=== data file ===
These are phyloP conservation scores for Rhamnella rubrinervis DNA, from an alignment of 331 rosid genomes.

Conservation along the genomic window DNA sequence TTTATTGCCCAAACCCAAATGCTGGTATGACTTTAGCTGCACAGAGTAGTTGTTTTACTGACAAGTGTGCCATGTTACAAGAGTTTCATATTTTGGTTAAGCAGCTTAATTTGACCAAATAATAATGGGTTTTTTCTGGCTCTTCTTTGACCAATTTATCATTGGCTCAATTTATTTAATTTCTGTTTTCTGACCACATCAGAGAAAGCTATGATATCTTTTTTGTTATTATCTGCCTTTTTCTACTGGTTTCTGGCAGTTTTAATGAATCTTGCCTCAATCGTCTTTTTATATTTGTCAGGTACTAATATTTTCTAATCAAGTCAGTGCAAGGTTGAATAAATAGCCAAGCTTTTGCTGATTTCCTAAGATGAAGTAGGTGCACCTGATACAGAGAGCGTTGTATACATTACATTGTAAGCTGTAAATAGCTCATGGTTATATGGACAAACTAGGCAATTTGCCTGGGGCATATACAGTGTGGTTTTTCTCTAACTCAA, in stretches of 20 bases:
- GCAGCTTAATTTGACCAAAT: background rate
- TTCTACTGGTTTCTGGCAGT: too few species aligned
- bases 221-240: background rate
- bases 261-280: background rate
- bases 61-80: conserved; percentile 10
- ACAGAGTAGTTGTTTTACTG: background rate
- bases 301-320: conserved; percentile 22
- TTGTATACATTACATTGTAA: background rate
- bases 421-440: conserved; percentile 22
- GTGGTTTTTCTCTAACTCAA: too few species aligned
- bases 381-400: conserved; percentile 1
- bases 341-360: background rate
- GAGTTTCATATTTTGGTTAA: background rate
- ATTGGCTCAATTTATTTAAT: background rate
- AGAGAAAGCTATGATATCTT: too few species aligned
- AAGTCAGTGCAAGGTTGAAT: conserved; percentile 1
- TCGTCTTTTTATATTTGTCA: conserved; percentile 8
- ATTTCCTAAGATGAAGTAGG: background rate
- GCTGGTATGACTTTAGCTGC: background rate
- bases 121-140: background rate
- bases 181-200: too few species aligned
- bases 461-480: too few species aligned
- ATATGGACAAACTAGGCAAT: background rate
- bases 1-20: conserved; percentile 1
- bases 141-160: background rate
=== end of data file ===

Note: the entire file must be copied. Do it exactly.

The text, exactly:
These are phyloP conservation scores for Rhamnella rubrinervis DNA, from an alignment of 331 rosid genomes.

Conservation along the genomic window DNA sequence TTTATTGCCCAAACCCAAATGCTGGTATGACTTTAGCTGCACAGAGTAGTTGTTTTACTGACAAGTGTGCCATGTTACAAGAGTTTCATATTTTGGTTAAGCAGCTTAATTTGACCAAATAATAATGGGTTTTTTCTGGCTCTTCTTTGACCAATTTATCATTGGCTCAATTTATTTAATTTCTGTTTTCTGACCACATCAGAGAAAGCTATGATATCTTTTTTGTTATTATCTGCCTTTTTCTACTGGTTTCTGGCAGTTTTAATGAATCTTGCCTCAATCGTCTTTTTATATTTGTCAGGTACTAATATTTTCTAATCAAGTCAGTGCAAGGTTGAATAAATAGCCAAGCTTTTGCTGATTTCCTAAGATGAAGTAGGTGCACCTGATACAGAGAGCGTTGTATACATTACATTGTAAGCTGTAAATAGCTCATGGTTATATGGACAAACTAGGCAATTTGCCTGGGGCATATACAGTGTGGTTTTTCTCTAACTCAA, in stretches of 20 bases:
- GCAGCTTAATTTGACCAAAT: background rate
- TTCTACTGGTTTCTGGCAGT: too few species aligned
- bases 221-240: background rate
- bases 261-280: background rate
- bases 61-80: conserved; percentile 10
- ACAGAGTAGTTGTTTTACTG: background rate
- bases 301-320: conserved; percentile 22
- TTGTATACATTACATTGTAA: background rate
- bases 421-440: conserved; percentile 22
- GTGGTTTTTCTCTAACTCAA: too few species aligned
- bases 381-400: conserved; percentile 1
- bases 341-360: background rate
- GAGTTTCATATTTTGGTTAA: background rate
- ATTGGCTCAATTTATTTAAT: background rate
- AGAGAAAGCTATGATATCTT: too few species aligned
- AAGTCAGTGCAAGGTTGAAT: conserved; percentile 1
- TCGTCTTTTTATATTTGTCA: conserved; percentile 8
- ATTTCCTAAGATGAAGTAGG: background rate
- GCTGGTATGACTTTAGCTGC: background rate
- bases 121-140: background rate
- bases 181-200: too few species aligned
- bases 461-480: too few species aligned
- ATATGGACAAACTAGGCAAT: background rate
- bases 1-20: conserved; percentile 1
- bases 141-160: background rate